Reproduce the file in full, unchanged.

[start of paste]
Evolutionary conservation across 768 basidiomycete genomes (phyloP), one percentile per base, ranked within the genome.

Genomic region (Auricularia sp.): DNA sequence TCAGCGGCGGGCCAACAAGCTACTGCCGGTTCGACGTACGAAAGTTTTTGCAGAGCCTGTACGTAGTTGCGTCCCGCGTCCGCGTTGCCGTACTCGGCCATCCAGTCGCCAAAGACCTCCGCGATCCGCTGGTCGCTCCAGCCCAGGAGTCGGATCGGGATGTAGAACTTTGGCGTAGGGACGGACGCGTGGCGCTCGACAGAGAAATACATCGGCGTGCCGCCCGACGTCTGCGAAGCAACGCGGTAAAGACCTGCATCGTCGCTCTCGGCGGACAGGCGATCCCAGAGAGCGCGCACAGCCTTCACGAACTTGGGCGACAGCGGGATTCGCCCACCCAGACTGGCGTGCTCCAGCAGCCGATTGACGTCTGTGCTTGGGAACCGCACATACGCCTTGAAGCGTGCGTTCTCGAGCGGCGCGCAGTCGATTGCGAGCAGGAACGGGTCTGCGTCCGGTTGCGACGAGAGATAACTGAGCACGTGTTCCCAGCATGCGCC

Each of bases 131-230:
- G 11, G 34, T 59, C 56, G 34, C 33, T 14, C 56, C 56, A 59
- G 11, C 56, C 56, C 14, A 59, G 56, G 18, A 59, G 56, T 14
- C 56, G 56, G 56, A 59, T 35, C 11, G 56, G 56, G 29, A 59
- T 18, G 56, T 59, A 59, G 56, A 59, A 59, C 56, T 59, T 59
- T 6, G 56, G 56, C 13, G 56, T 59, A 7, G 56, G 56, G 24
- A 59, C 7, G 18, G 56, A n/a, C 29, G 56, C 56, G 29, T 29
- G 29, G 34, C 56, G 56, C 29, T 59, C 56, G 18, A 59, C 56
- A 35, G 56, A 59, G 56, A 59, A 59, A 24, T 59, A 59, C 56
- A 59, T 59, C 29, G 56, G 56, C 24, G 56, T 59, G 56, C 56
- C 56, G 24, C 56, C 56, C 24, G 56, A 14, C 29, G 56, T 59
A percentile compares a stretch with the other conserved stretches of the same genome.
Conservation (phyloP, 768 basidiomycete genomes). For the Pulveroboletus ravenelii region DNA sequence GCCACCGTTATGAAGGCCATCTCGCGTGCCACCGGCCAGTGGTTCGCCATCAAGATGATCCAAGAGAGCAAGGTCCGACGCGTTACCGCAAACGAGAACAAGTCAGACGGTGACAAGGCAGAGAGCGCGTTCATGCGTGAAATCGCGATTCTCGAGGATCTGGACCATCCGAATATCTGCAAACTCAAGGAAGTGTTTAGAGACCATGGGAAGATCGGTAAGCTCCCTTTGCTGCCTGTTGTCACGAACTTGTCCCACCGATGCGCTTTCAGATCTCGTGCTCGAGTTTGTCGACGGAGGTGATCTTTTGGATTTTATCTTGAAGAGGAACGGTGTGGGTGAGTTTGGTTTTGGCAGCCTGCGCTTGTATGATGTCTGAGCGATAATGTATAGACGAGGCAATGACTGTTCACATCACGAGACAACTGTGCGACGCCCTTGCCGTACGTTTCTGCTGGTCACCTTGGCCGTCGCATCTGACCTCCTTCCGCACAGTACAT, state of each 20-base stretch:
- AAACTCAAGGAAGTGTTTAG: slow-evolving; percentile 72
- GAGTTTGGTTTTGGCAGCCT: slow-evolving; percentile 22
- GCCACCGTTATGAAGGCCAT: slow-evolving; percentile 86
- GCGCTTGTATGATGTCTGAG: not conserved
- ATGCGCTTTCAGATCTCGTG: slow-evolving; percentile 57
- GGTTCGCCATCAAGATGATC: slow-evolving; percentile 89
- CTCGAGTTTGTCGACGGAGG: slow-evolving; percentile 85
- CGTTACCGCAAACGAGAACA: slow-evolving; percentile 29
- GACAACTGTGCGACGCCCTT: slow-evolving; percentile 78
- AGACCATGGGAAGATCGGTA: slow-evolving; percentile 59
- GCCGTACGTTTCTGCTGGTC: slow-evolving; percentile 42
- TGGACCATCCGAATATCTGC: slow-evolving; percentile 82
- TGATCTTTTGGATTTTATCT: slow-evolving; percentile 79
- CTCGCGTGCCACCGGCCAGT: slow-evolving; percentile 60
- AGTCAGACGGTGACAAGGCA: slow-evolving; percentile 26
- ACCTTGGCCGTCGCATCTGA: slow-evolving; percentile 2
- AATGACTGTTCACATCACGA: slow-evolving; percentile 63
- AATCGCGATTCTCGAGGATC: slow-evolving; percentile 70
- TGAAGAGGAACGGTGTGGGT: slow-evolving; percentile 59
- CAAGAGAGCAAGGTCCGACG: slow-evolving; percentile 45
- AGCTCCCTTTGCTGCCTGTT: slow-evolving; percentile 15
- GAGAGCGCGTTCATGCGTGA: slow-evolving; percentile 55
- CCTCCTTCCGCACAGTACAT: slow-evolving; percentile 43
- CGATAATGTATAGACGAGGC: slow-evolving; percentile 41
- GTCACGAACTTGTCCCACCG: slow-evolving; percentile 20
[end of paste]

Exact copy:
Evolutionary conservation across 768 basidiomycete genomes (phyloP), one percentile per base, ranked within the genome.

Genomic region (Auricularia sp.): DNA sequence TCAGCGGCGGGCCAACAAGCTACTGCCGGTTCGACGTACGAAAGTTTTTGCAGAGCCTGTACGTAGTTGCGTCCCGCGTCCGCGTTGCCGTACTCGGCCATCCAGTCGCCAAAGACCTCCGCGATCCGCTGGTCGCTCCAGCCCAGGAGTCGGATCGGGATGTAGAACTTTGGCGTAGGGACGGACGCGTGGCGCTCGACAGAGAAATACATCGGCGTGCCGCCCGACGTCTGCGAAGCAACGCGGTAAAGACCTGCATCGTCGCTCTCGGCGGACAGGCGATCCCAGAGAGCGCGCACAGCCTTCACGAACTTGGGCGACAGCGGGATTCGCCCACCCAGACTGGCGTGCTCCAGCAGCCGATTGACGTCTGTGCTTGGGAACCGCACATACGCCTTGAAGCGTGCGTTCTCGAGCGGCGCGCAGTCGATTGCGAGCAGGAACGGGTCTGCGTCCGGTTGCGACGAGAGATAACTGAGCACGTGTTCCCAGCATGCGCC

Each of bases 131-230:
- G 11, G 34, T 59, C 56, G 34, C 33, T 14, C 56, C 56, A 59
- G 11, C 56, C 56, C 14, A 59, G 56, G 18, A 59, G 56, T 14
- C 56, G 56, G 56, A 59, T 35, C 11, G 56, G 56, G 29, A 59
- T 18, G 56, T 59, A 59, G 56, A 59, A 59, C 56, T 59, T 59
- T 6, G 56, G 56, C 13, G 56, T 59, A 7, G 56, G 56, G 24
- A 59, C 7, G 18, G 56, A n/a, C 29, G 56, C 56, G 29, T 29
- G 29, G 34, C 56, G 56, C 29, T 59, C 56, G 18, A 59, C 56
- A 35, G 56, A 59, G 56, A 59, A 59, A 24, T 59, A 59, C 56
- A 59, T 59, C 29, G 56, G 56, C 24, G 56, T 59, G 56, C 56
- C 56, G 24, C 56, C 56, C 24, G 56, A 14, C 29, G 56, T 59
A percentile compares a stretch with the other conserved stretches of the same genome.
Conservation (phyloP, 768 basidiomycete genomes). For the Pulveroboletus ravenelii region DNA sequence GCCACCGTTATGAAGGCCATCTCGCGTGCCACCGGCCAGTGGTTCGCCATCAAGATGATCCAAGAGAGCAAGGTCCGACGCGTTACCGCAAACGAGAACAAGTCAGACGGTGACAAGGCAGAGAGCGCGTTCATGCGTGAAATCGCGATTCTCGAGGATCTGGACCATCCGAATATCTGCAAACTCAAGGAAGTGTTTAGAGACCATGGGAAGATCGGTAAGCTCCCTTTGCTGCCTGTTGTCACGAACTTGTCCCACCGATGCGCTTTCAGATCTCGTGCTCGAGTTTGTCGACGGAGGTGATCTTTTGGATTTTATCTTGAAGAGGAACGGTGTGGGTGAGTTTGGTTTTGGCAGCCTGCGCTTGTATGATGTCTGAGCGATAATGTATAGACGAGGCAATGACTGTTCACATCACGAGACAACTGTGCGACGCCCTTGCCGTACGTTTCTGCTGGTCACCTTGGCCGTCGCATCTGACCTCCTTCCGCACAGTACAT, state of each 20-base stretch:
- AAACTCAAGGAAGTGTTTAG: slow-evolving; percentile 72
- GAGTTTGGTTTTGGCAGCCT: slow-evolving; percentile 22
- GCCACCGTTATGAAGGCCAT: slow-evolving; percentile 86
- GCGCTTGTATGATGTCTGAG: not conserved
- ATGCGCTTTCAGATCTCGTG: slow-evolving; percentile 57
- GGTTCGCCATCAAGATGATC: slow-evolving; percentile 89
- CTCGAGTTTGTCGACGGAGG: slow-evolving; percentile 85
- CGTTACCGCAAACGAGAACA: slow-evolving; percentile 29
- GACAACTGTGCGACGCCCTT: slow-evolving; percentile 78
- AGACCATGGGAAGATCGGTA: slow-evolving; percentile 59
- GCCGTACGTTTCTGCTGGTC: slow-evolving; percentile 42
- TGGACCATCCGAATATCTGC: slow-evolving; percentile 82
- TGATCTTTTGGATTTTATCT: slow-evolving; percentile 79
- CTCGCGTGCCACCGGCCAGT: slow-evolving; percentile 60
- AGTCAGACGGTGACAAGGCA: slow-evolving; percentile 26
- ACCTTGGCCGTCGCATCTGA: slow-evolving; percentile 2
- AATGACTGTTCACATCACGA: slow-evolving; percentile 63
- AATCGCGATTCTCGAGGATC: slow-evolving; percentile 70
- TGAAGAGGAACGGTGTGGGT: slow-evolving; percentile 59
- CAAGAGAGCAAGGTCCGACG: slow-evolving; percentile 45
- AGCTCCCTTTGCTGCCTGTT: slow-evolving; percentile 15
- GAGAGCGCGTTCATGCGTGA: slow-evolving; percentile 55
- CCTCCTTCCGCACAGTACAT: slow-evolving; percentile 43
- CGATAATGTATAGACGAGGC: slow-evolving; percentile 41
- GTCACGAACTTGTCCCACCG: slow-evolving; percentile 20